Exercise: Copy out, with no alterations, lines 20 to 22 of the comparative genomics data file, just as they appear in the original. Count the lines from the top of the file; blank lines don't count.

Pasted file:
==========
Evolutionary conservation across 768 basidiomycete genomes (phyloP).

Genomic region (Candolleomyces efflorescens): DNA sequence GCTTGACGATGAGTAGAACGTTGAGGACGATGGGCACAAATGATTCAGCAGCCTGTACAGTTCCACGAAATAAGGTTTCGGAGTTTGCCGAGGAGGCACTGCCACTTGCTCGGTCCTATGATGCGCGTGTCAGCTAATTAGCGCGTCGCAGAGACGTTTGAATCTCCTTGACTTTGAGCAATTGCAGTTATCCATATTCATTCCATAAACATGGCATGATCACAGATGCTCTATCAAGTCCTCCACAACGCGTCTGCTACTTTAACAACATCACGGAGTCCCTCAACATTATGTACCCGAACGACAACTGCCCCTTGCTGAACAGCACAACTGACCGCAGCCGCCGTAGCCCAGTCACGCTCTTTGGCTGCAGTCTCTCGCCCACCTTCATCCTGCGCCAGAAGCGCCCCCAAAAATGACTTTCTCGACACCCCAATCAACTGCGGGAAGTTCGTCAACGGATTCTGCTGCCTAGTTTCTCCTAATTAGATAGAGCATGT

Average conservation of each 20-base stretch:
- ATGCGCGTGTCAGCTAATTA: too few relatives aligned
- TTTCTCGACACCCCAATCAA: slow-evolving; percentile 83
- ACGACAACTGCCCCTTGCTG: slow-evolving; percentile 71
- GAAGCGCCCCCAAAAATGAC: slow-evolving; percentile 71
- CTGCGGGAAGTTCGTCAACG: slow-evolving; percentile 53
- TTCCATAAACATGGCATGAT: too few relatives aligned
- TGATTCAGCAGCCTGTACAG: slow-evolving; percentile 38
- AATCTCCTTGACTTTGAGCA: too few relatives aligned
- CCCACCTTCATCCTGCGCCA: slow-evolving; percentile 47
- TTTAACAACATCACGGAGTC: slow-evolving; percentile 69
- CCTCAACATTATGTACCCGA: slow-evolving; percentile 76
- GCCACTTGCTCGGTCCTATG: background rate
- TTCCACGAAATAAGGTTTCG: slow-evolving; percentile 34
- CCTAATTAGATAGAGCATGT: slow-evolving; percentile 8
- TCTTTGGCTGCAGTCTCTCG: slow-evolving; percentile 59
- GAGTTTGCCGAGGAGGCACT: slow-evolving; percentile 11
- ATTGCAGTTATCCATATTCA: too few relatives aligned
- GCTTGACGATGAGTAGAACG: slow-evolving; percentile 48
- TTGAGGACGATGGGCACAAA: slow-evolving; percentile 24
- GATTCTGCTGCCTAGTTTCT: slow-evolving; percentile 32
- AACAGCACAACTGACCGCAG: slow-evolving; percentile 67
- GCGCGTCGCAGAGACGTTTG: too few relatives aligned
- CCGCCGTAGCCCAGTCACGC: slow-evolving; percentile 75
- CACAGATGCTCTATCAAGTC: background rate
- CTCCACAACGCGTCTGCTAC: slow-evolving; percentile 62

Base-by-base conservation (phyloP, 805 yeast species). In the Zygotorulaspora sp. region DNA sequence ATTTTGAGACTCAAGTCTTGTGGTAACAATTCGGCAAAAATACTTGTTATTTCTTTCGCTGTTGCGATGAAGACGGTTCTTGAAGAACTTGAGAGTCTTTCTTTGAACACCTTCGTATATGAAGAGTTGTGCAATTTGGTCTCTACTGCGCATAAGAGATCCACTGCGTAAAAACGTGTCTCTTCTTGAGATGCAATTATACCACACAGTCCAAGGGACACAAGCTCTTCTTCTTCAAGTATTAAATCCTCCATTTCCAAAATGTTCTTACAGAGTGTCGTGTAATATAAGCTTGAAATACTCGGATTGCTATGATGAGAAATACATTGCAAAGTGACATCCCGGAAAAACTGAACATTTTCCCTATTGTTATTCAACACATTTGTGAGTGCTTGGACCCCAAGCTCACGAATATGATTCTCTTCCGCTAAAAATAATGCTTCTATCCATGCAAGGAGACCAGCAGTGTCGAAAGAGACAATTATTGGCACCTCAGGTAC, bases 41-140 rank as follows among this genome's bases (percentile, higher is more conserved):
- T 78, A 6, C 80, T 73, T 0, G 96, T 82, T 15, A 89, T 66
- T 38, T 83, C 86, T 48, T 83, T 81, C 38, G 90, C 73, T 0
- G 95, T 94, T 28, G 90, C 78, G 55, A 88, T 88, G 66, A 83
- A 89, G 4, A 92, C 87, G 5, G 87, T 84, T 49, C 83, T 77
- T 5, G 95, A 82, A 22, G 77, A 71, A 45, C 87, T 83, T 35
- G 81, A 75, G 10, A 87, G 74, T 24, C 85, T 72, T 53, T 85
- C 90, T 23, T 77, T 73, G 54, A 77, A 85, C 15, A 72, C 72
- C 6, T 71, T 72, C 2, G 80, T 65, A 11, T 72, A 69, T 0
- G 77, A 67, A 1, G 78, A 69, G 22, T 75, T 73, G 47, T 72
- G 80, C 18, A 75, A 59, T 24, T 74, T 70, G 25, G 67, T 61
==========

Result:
- ATTGCAGTTATCCATATTCA: too few relatives aligned
- GCTTGACGATGAGTAGAACG: slow-evolving; percentile 48
- TTGAGGACGATGGGCACAAA: slow-evolving; percentile 24